John McIntyre, whom James Wolcott calls "the Dave Brubeck of the art and craft of copy editing," writes on language, editing, journalism, and other manifestations of human frailty. Comments welcome. Identifying his errors relieves him of the burden of omniscience. Write to email@example.com, befriend at Facebook, or follow at Twitter: @johnemcintyre. Back 2009-2012 at the original site, http://weblogs.baltimoresun.com/news/mcintyre/blog/ and now at www.baltimoresun.com/news/language-blog/.
Sunday, September 27, 2009
I am fifty-eight years old, and chances seem remote that I will ever make another run at Finnegans Wake. Off to the used-book sale at the Festival-on-the-Hill in Bolton Hill. Back editions of the Associated Press Stylebook are an easy choice.
But sentiment is hard to eliminate from these operations. I still regret having sacrificed the paperback edition of Philip Larkin’s High Windows that I bought in 1985 at Louie’s Bookstore Cafe while interviewing at The Sun, even though I have the contents in his Collected Poems. And despite the wreckage of my ambition to be an eighteenth-century man, I will not let go of Arthur Hoffman’s book on Dryden’s imagery or his late monograph on the plays of Congreve until I have to pack my bindle for the Old Editors’ Home. Professor Hoffman was a witty and engaging teacher of the old school, and he was kind to me. And I am not giving up Gibbon; one has to have something in reserve for retirement.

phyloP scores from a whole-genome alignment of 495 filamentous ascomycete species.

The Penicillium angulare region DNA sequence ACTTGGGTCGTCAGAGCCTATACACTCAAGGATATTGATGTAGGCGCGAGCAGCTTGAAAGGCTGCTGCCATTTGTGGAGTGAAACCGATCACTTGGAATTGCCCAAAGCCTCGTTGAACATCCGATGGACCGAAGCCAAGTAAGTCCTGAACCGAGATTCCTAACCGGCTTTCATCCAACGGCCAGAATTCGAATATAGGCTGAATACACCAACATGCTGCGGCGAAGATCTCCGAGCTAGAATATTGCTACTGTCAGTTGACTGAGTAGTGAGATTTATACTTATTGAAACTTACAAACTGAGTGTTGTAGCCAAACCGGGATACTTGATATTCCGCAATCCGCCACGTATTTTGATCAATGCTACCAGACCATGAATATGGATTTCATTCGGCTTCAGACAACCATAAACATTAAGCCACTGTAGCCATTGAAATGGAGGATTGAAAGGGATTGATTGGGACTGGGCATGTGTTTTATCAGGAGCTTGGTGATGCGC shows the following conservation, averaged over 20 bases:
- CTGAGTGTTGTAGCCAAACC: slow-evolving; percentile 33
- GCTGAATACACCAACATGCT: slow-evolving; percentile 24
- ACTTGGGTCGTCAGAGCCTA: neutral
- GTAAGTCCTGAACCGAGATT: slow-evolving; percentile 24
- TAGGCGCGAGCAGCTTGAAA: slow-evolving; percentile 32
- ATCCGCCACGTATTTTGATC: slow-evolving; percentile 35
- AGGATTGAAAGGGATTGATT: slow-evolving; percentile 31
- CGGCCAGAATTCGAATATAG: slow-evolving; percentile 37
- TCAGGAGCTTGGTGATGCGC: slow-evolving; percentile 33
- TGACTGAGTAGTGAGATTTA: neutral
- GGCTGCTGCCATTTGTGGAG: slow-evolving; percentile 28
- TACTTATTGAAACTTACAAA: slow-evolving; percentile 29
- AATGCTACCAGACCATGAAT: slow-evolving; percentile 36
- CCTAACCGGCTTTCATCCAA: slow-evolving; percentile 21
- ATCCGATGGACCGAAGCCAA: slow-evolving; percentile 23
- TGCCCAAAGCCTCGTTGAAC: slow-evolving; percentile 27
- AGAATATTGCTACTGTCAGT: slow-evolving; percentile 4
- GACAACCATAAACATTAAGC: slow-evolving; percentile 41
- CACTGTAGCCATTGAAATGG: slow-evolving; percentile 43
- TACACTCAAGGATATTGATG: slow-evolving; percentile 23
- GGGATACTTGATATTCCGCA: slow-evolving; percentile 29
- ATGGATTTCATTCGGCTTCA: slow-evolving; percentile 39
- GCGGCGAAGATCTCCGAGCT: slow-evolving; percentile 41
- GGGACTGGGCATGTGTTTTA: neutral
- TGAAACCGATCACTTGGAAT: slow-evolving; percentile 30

Discarding The Structuralist Controversy, however, leaves no pang.
Jane Austen and Barbara Pym stay, but perhaps it’s time to give up on Byron’s Don Juan. Nobody’s touching John McPhee or my ratty but complete paperback set of Rex Stout’s Nero Wolfe mysteries. But Gravity’s Rainbow, which I have started four times without ever making appreciable progress, gets the boot. Boswell and Johnson, you may have guessed, are secure. So are Edmund Wilson and John Cheever. And the poets: Roethke, Jarrell, Lowell, Wilbur, Hecht, Kumin, Van Duyn.
But a shadow looms over numerous others.
Some of these books I have carted from premises to premises since the 1970s, with good intentions, but it is in the nature of things that the Long Parliament sooner or later gives way to the Rump. Farewell, my lovelies.